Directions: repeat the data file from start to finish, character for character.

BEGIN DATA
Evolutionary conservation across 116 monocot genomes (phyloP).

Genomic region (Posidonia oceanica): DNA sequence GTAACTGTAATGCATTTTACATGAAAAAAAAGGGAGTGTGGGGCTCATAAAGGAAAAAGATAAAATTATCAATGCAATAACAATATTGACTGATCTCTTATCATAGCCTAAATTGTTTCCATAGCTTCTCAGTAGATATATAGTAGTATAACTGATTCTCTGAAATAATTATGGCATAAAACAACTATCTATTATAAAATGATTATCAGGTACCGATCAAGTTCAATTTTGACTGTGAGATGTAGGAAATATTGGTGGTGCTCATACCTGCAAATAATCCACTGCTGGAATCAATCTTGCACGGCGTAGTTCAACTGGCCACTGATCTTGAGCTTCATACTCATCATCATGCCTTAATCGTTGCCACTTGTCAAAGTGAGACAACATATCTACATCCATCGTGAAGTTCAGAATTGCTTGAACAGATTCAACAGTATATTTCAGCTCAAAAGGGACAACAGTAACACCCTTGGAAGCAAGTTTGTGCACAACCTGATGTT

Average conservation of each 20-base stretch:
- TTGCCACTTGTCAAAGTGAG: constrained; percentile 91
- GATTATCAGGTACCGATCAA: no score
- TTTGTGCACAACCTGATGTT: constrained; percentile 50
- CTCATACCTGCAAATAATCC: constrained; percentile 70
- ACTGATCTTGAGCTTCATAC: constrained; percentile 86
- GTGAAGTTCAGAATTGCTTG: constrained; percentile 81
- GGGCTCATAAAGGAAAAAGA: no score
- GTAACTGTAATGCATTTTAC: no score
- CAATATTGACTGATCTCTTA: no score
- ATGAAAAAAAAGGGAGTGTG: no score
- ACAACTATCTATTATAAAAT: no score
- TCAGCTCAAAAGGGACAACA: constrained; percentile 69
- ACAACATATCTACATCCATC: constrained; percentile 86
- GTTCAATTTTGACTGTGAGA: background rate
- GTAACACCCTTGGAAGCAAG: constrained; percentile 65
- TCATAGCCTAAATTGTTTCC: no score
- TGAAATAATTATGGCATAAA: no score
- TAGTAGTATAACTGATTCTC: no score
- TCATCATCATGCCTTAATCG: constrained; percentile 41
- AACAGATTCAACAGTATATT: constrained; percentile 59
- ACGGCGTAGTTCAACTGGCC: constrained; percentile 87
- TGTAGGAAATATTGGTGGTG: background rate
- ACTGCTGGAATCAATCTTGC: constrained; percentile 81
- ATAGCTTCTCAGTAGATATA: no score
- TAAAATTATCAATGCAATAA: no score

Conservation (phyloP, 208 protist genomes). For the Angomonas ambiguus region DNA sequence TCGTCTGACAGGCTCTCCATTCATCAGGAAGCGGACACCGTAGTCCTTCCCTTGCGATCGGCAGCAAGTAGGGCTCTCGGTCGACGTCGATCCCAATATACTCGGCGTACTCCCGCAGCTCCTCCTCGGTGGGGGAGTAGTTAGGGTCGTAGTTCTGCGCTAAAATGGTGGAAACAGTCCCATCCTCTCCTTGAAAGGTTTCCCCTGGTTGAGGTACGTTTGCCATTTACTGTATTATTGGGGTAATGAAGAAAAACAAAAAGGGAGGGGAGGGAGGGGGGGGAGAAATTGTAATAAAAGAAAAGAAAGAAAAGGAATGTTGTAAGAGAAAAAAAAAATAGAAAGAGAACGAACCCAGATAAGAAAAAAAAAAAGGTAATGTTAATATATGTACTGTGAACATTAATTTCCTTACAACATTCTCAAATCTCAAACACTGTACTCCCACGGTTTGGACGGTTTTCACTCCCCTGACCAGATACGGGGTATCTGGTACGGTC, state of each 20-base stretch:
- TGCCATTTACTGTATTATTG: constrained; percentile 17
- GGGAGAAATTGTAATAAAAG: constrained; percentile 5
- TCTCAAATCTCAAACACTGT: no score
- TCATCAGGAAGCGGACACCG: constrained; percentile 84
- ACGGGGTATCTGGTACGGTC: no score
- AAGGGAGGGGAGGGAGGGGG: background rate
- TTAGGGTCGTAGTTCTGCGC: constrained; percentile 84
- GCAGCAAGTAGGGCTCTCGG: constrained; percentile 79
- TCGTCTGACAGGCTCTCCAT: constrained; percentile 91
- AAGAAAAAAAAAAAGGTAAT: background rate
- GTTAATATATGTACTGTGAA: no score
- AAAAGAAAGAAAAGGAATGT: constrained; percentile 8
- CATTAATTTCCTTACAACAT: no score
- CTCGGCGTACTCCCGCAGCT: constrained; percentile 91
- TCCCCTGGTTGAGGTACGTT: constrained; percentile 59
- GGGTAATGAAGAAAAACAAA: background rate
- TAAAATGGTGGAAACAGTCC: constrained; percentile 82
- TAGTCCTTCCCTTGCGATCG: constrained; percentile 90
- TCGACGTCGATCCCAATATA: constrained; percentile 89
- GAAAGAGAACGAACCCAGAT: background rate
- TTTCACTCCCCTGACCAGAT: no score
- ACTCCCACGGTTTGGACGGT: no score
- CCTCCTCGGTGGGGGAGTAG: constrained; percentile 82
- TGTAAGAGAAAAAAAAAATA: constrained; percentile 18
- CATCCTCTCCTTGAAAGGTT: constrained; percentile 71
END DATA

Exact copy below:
Evolutionary conservation across 116 monocot genomes (phyloP).

Genomic region (Posidonia oceanica): DNA sequence GTAACTGTAATGCATTTTACATGAAAAAAAAGGGAGTGTGGGGCTCATAAAGGAAAAAGATAAAATTATCAATGCAATAACAATATTGACTGATCTCTTATCATAGCCTAAATTGTTTCCATAGCTTCTCAGTAGATATATAGTAGTATAACTGATTCTCTGAAATAATTATGGCATAAAACAACTATCTATTATAAAATGATTATCAGGTACCGATCAAGTTCAATTTTGACTGTGAGATGTAGGAAATATTGGTGGTGCTCATACCTGCAAATAATCCACTGCTGGAATCAATCTTGCACGGCGTAGTTCAACTGGCCACTGATCTTGAGCTTCATACTCATCATCATGCCTTAATCGTTGCCACTTGTCAAAGTGAGACAACATATCTACATCCATCGTGAAGTTCAGAATTGCTTGAACAGATTCAACAGTATATTTCAGCTCAAAAGGGACAACAGTAACACCCTTGGAAGCAAGTTTGTGCACAACCTGATGTT

Average conservation of each 20-base stretch:
- TTGCCACTTGTCAAAGTGAG: constrained; percentile 91
- GATTATCAGGTACCGATCAA: no score
- TTTGTGCACAACCTGATGTT: constrained; percentile 50
- CTCATACCTGCAAATAATCC: constrained; percentile 70
- ACTGATCTTGAGCTTCATAC: constrained; percentile 86
- GTGAAGTTCAGAATTGCTTG: constrained; percentile 81
- GGGCTCATAAAGGAAAAAGA: no score
- GTAACTGTAATGCATTTTAC: no score
- CAATATTGACTGATCTCTTA: no score
- ATGAAAAAAAAGGGAGTGTG: no score
- ACAACTATCTATTATAAAAT: no score
- TCAGCTCAAAAGGGACAACA: constrained; percentile 69
- ACAACATATCTACATCCATC: constrained; percentile 86
- GTTCAATTTTGACTGTGAGA: background rate
- GTAACACCCTTGGAAGCAAG: constrained; percentile 65
- TCATAGCCTAAATTGTTTCC: no score
- TGAAATAATTATGGCATAAA: no score
- TAGTAGTATAACTGATTCTC: no score
- TCATCATCATGCCTTAATCG: constrained; percentile 41
- AACAGATTCAACAGTATATT: constrained; percentile 59
- ACGGCGTAGTTCAACTGGCC: constrained; percentile 87
- TGTAGGAAATATTGGTGGTG: background rate
- ACTGCTGGAATCAATCTTGC: constrained; percentile 81
- ATAGCTTCTCAGTAGATATA: no score
- TAAAATTATCAATGCAATAA: no score

Conservation (phyloP, 208 protist genomes). For the Angomonas ambiguus region DNA sequence TCGTCTGACAGGCTCTCCATTCATCAGGAAGCGGACACCGTAGTCCTTCCCTTGCGATCGGCAGCAAGTAGGGCTCTCGGTCGACGTCGATCCCAATATACTCGGCGTACTCCCGCAGCTCCTCCTCGGTGGGGGAGTAGTTAGGGTCGTAGTTCTGCGCTAAAATGGTGGAAACAGTCCCATCCTCTCCTTGAAAGGTTTCCCCTGGTTGAGGTACGTTTGCCATTTACTGTATTATTGGGGTAATGAAGAAAAACAAAAAGGGAGGGGAGGGAGGGGGGGGAGAAATTGTAATAAAAGAAAAGAAAGAAAAGGAATGTTGTAAGAGAAAAAAAAAATAGAAAGAGAACGAACCCAGATAAGAAAAAAAAAAAGGTAATGTTAATATATGTACTGTGAACATTAATTTCCTTACAACATTCTCAAATCTCAAACACTGTACTCCCACGGTTTGGACGGTTTTCACTCCCCTGACCAGATACGGGGTATCTGGTACGGTC, state of each 20-base stretch:
- TGCCATTTACTGTATTATTG: constrained; percentile 17
- GGGAGAAATTGTAATAAAAG: constrained; percentile 5
- TCTCAAATCTCAAACACTGT: no score
- TCATCAGGAAGCGGACACCG: constrained; percentile 84
- ACGGGGTATCTGGTACGGTC: no score
- AAGGGAGGGGAGGGAGGGGG: background rate
- TTAGGGTCGTAGTTCTGCGC: constrained; percentile 84
- GCAGCAAGTAGGGCTCTCGG: constrained; percentile 79
- TCGTCTGACAGGCTCTCCAT: constrained; percentile 91
- AAGAAAAAAAAAAAGGTAAT: background rate
- GTTAATATATGTACTGTGAA: no score
- AAAAGAAAGAAAAGGAATGT: constrained; percentile 8
- CATTAATTTCCTTACAACAT: no score
- CTCGGCGTACTCCCGCAGCT: constrained; percentile 91
- TCCCCTGGTTGAGGTACGTT: constrained; percentile 59
- GGGTAATGAAGAAAAACAAA: background rate
- TAAAATGGTGGAAACAGTCC: constrained; percentile 82
- TAGTCCTTCCCTTGCGATCG: constrained; percentile 90
- TCGACGTCGATCCCAATATA: constrained; percentile 89
- GAAAGAGAACGAACCCAGAT: background rate
- TTTCACTCCCCTGACCAGAT: no score
- ACTCCCACGGTTTGGACGGT: no score
- CCTCCTCGGTGGGGGAGTAG: constrained; percentile 82
- TGTAAGAGAAAAAAAAAATA: constrained; percentile 18
- CATCCTCTCCTTGAAAGGTT: constrained; percentile 71